RingSide Report

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Ringside Report Takes a Closer Look at Quarterback Aaron Rodgers

By Ron Signore

We have seen some drama in the NFL again, and once again relating around Aaron Rodgers of the Green Bay Packers. The hall of fame bound quarterback has aired his dirty laundry to the sports world, openly claiming he will not return to the Green Bay Packers this year if they keep their current General Manager.

The drama really started last year when the Packers selected a quarterback in the NFL draft with their first pick. Hindsight is always 20/20, and we will touch on why it matters here, but the first concern came when the pick was made with no courtesy call to inform the Green Bay franchise player, instantly creating a stir of gossiped speculation. For the hindsight piece, the Packers pretty much dominated the regular season and were the number one seed in the NFC going into the playoffs, which brings the main purpose of complaints to Packer fans: why waste that pick on a project quarterback when you could pick up weapons or support for your hall of fame bound quarterback. The Packers have made a consistent lack of a splash in the NFL draft during Rodgers tenure to find weapons to support him. Yet, despite the lack of talent acquired by the Packers, the quarterback has consistently turned chicken sh*t into chicken salad and made people around him better. The team’s record has not suffered despite these front office miscues.

Rodgers earlier this week referred to his GM as Jerry Krause. Jerry Krause was the most hated man in Chicago if you were a Bulls fan during the Michael Jordan era. Krause deservedly is recognized as one of the greatest general managers in sports history for how he composed the Bulls during their 6 title runs in the 90’s, however he is also regarded as one of the most hated front office personnel to the same people. Krause is really where the fingers got pointed at with all the drama that surrounded the dismissal of Phil Jackson and the eventual disbanding of the band in Michael Jordan, Scottie Pippen and Dennis Rodman. From a business perspective, it was both hard and simple to see Krause’s decision making during these times. The business end of professional basketball brings elements of salary cap space and costs associated with the assets that are the players. For an aging Pippen, Jordan and Rodman, he simply felt the Bulls had gotten all they could from them as players, and money would limit the ability to bring back all 3 after the Last Dance in 1998’s final title run. Another scenario where gossip and speculation hit the media waves and the turmoil within became very present.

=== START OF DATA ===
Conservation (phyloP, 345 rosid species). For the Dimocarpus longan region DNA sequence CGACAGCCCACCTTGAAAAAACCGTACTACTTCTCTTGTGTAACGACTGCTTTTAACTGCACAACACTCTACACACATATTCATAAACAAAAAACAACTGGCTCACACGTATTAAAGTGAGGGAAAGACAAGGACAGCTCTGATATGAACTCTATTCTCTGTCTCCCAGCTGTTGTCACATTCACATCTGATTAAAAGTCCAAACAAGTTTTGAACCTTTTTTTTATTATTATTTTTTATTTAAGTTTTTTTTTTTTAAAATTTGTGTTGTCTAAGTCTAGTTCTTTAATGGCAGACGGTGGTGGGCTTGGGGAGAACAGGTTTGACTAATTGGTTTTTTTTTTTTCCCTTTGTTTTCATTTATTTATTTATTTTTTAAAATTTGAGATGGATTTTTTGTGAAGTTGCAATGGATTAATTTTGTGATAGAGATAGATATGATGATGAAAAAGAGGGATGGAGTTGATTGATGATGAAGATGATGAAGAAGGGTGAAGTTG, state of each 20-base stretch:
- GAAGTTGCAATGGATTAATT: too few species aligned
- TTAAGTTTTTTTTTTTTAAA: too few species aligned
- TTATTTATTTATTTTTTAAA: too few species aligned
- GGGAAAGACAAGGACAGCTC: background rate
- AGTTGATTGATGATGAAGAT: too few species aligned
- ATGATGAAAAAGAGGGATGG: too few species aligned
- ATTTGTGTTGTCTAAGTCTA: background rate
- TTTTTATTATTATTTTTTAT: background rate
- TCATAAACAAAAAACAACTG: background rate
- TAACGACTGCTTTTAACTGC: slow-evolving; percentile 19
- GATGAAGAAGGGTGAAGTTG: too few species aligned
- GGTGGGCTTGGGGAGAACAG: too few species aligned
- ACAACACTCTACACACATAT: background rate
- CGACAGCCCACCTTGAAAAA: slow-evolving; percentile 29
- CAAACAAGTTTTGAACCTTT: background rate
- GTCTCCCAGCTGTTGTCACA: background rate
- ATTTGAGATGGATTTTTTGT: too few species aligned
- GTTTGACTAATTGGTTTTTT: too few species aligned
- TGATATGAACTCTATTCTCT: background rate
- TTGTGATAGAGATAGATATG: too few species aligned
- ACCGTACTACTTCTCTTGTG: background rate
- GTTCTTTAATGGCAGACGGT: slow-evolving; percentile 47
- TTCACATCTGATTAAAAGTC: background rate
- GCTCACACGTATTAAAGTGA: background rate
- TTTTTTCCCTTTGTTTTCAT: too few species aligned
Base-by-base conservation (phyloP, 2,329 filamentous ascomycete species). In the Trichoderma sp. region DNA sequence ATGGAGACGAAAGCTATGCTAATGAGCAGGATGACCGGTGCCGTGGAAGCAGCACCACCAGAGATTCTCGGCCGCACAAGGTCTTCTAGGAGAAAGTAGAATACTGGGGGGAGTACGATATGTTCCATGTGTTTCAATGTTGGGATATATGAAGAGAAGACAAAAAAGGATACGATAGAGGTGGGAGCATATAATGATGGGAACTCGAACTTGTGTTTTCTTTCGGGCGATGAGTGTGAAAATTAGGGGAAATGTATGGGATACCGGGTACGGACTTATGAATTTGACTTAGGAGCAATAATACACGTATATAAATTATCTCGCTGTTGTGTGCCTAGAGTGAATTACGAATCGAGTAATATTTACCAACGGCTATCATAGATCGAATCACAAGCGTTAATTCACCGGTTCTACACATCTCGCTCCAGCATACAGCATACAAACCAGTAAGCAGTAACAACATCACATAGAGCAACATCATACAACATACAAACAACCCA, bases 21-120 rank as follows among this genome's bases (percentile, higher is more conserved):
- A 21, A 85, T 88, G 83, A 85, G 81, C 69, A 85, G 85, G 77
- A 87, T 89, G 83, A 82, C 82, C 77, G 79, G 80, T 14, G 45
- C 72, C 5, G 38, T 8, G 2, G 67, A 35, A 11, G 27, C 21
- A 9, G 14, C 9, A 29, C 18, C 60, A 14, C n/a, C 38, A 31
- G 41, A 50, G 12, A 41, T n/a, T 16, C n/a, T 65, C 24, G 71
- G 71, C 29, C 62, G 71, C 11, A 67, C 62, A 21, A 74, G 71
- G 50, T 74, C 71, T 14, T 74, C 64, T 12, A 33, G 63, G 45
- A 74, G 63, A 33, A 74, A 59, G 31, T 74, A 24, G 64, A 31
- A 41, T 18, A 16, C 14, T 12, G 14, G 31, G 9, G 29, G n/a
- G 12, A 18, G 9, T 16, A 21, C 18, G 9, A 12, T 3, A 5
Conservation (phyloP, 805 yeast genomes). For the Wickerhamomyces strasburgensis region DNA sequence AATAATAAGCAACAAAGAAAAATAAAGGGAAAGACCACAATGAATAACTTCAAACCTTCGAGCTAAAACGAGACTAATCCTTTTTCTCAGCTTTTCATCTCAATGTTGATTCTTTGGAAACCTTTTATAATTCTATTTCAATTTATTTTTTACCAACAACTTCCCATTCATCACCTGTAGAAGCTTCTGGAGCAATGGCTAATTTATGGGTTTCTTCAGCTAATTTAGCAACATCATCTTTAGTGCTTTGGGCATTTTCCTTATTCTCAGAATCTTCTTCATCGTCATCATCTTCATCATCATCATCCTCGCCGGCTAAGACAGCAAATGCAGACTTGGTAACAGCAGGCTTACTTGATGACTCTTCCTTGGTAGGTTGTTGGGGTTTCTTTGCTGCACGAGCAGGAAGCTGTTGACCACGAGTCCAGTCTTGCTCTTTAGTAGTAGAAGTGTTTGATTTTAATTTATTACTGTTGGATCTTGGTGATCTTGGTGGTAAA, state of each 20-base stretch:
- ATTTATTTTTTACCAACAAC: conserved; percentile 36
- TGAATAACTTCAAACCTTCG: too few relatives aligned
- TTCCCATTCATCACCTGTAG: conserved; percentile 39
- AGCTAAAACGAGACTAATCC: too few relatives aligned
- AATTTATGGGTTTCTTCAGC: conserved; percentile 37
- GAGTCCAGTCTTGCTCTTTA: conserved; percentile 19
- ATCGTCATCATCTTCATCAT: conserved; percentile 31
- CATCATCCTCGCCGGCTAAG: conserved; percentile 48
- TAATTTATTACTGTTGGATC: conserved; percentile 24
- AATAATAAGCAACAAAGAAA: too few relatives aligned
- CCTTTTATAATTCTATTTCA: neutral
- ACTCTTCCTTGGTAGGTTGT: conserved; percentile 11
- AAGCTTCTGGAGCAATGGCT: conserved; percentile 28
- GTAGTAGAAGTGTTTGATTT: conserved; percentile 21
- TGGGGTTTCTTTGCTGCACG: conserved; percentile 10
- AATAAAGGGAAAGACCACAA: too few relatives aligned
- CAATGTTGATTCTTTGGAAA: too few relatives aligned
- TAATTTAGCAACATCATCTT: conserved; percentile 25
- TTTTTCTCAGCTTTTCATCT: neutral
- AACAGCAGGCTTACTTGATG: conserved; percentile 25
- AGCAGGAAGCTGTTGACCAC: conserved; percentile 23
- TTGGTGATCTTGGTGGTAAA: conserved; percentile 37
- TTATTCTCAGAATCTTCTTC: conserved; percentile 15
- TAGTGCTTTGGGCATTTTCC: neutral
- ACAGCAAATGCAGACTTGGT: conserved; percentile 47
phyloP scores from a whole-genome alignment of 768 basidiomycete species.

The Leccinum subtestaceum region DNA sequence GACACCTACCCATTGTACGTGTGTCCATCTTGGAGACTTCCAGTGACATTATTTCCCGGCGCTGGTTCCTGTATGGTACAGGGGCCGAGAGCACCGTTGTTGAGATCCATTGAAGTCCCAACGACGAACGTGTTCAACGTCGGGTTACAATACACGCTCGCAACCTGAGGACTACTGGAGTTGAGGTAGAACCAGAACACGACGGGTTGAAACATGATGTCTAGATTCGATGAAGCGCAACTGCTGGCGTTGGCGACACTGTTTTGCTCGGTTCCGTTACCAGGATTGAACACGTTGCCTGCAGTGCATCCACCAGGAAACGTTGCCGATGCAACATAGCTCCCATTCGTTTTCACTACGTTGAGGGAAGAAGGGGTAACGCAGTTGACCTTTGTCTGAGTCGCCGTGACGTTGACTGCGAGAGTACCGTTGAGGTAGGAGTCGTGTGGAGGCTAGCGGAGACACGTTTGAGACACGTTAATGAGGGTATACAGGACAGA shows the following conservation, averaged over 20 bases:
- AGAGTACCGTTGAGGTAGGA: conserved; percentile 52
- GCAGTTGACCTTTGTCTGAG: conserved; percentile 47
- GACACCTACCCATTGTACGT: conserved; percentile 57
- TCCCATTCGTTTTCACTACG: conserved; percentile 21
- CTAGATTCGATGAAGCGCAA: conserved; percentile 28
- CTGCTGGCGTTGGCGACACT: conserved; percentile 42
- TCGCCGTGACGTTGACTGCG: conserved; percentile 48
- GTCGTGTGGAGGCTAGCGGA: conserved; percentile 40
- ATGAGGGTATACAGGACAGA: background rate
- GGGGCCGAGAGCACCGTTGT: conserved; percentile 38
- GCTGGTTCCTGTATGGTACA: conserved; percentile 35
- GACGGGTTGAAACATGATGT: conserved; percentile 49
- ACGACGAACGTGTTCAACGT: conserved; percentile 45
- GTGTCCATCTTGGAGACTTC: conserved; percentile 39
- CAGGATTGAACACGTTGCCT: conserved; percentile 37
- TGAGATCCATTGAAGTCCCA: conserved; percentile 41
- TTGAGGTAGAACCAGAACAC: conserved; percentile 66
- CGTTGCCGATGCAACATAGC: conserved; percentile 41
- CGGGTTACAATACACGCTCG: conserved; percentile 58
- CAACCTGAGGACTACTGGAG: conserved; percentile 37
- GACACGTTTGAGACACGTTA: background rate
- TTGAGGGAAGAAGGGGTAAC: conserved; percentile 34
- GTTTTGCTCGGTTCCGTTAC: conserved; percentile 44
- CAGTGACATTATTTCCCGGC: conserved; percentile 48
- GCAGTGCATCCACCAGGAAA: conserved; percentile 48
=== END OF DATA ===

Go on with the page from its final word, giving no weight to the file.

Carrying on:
Where I disagree with his business skills here is the variable of respect for the game. The Bulls were one of the most valuable sports organizations at the time, with Jordan still being a basketball God, and the pride and joy of the city. Jordan had it right to this regard that it should never have been considered to split the team up if they were not dethroned- the simple right to defend what was theirs on the court. We saw how this all played out. The 1998 Bulls season was riddled with betrayal, tension and hope all at the same time, and in the short term it was clear the Bulls won despite Jerry Krause and openly disrespected him every chance they got. But that one championship essentially set the Bulls back more than 10 years. Bulls fans sat through a bunch of hodge podge seasons with awful coaching, which were Krause based decisions. The franchise eventually transitioned leadership handing the reigns to former Bull John Paxson, which saw a couple of good seasons in this past 13 years, highlighted by Derrick Rose.

Aaron Rodgers is not Michael Jordan. The Green Bay Packers are not the Bulls dynasty. However, we are clearly seeing the same disrespect handed from both sides and from the fan and media perception, we are seeing a stronger shift to back Rodgers. Through the drama, it has been discussed that there are a few choice destinations Rodgers would be a landing spot for, all of which allow for Bears fans to be happy since they are all outside of the NFC North Division. Some conflicting reports have come to the attention of spectators in the idea that there is actually a long term contract extension going on between Rodgers and the Packers, which would really be a 180 of the turmoil we are seeing now. In preparation, the Packers have signed former (awful) Jaguar quarterback Blake Bortles as a contingency plan to Rodgers departure.

Whether he returns to the Packers or not, the hall of famer will clearly impact the future of this organization, Packers fan’s just need to hope it doesn’t bring a decade of miserable football to titletown.

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